Chicago Bears Should Sign Tommie Harris to Be a Backup Defensive Tackle

Brett SoleskyCorrespondent IApril 8, 2017

CHICAGO - SEPTEMBER 12: Tommie Harris #91 of the Chicago Bears pressures Shaun Hill #14 of the Detroit Lions during the NFL season opening game at Soldier Field on September 12, 2010 in Chicago, Illinois. The Bears defeated the Lions 19-14. (Photo by Jonathan Daniel/Getty Images)
Jonathan Daniel/Getty Images

In 2010, the Chicago Bears parted ways with three-time Pro Bowl defensive tackle Tommie Harris after a string of injuries left him sidelined throughout most of his final seasons. Harris, however, remains a better backup three technique option than anything the Bears currently have on the roster. 

The situation behind starter Henry Melton is precarious at best and could get worse in an instant. Nate Collins, Jordan Miller, John McCargo, Ronnie Cameron and DeMario Pressley are five players vying for the fourth defensive tackle spot on the Bears roster this year. These five players have made a combined one NFL start between them. 

I won't even bother trying to get into the career statistics of any of these guys, because it's not even worth making the effort or point when there is so little to investigate.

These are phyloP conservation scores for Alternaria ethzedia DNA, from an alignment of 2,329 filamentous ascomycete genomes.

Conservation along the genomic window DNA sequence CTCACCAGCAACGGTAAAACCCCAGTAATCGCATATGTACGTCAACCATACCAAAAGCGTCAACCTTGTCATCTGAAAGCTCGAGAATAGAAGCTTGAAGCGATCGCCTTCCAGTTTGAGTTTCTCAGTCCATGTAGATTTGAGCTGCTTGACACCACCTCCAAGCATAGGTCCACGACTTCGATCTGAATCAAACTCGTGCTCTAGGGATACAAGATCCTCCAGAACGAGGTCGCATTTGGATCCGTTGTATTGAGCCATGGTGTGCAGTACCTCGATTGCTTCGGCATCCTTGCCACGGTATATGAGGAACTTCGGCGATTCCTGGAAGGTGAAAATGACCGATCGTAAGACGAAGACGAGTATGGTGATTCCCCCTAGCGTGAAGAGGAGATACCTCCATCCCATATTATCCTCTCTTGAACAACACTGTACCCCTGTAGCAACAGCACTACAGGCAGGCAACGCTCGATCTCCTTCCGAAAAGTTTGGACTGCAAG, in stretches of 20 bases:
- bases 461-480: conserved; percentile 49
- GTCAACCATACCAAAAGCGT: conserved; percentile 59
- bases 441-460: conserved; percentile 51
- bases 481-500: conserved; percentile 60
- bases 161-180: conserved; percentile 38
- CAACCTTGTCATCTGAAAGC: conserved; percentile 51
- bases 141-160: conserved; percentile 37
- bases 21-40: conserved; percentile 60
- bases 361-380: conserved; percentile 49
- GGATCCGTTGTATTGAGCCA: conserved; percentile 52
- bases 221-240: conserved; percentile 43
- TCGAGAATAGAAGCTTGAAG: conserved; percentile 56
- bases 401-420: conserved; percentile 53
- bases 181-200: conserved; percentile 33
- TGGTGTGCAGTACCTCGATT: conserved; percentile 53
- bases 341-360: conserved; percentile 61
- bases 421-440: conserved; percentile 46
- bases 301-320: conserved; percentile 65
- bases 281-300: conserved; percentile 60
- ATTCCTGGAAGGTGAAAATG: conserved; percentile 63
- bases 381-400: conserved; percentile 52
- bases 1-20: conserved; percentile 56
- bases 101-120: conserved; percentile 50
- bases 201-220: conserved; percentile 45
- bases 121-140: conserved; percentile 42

In a conversation I had with Jeremy Stoltz of Bear Report magazine, the subject of moving defensive end Israel Idonije back to DT in passing situations came up.  The consensus seems to be that Idonije won't be moving back to tackle any time soon. 

So the question now is, after a decent season with the San Diego Chargers, and with the Bears ending on stable terms with Tommie Harris, why shouldn't the Bears kick the tires on the veteran? Harris would be nothing more than a rotational player who takes snaps to help given Melton a rest. 

But his abilities and experience in the system is better than anything they have in front of them right now. Assuming Harris is still in football shape, the Bears should make the call and bring him in as their backup.  They need a better safety net than what this collection of garbage offers them right now. 

Harris is under 30 and is still well respected by the Bears organization. This was evident when so many former teammates and Bears coaches showed up for the funeral of his beloved wife who passed away unexpectedly. Harris' relationship with the Bears runs deeper than football and when he needed them, they were there for him. 

Now the Bears need him, even if it's in a completely reduced role, because Harris showed enough last year with the Chargers to warrant a second opportunity to play for them now. 

A reduced role as a backup would be beneficial to both the Bears and Harris. The need is there; the only thing left to do is pick up the phone and place the call.


Brett Solesky is editor and publisher of a Chicago Bears blog.  For more articles about the Bears, including a weekly podcast featuring weekly player interviews and other in-depth information visit my blog.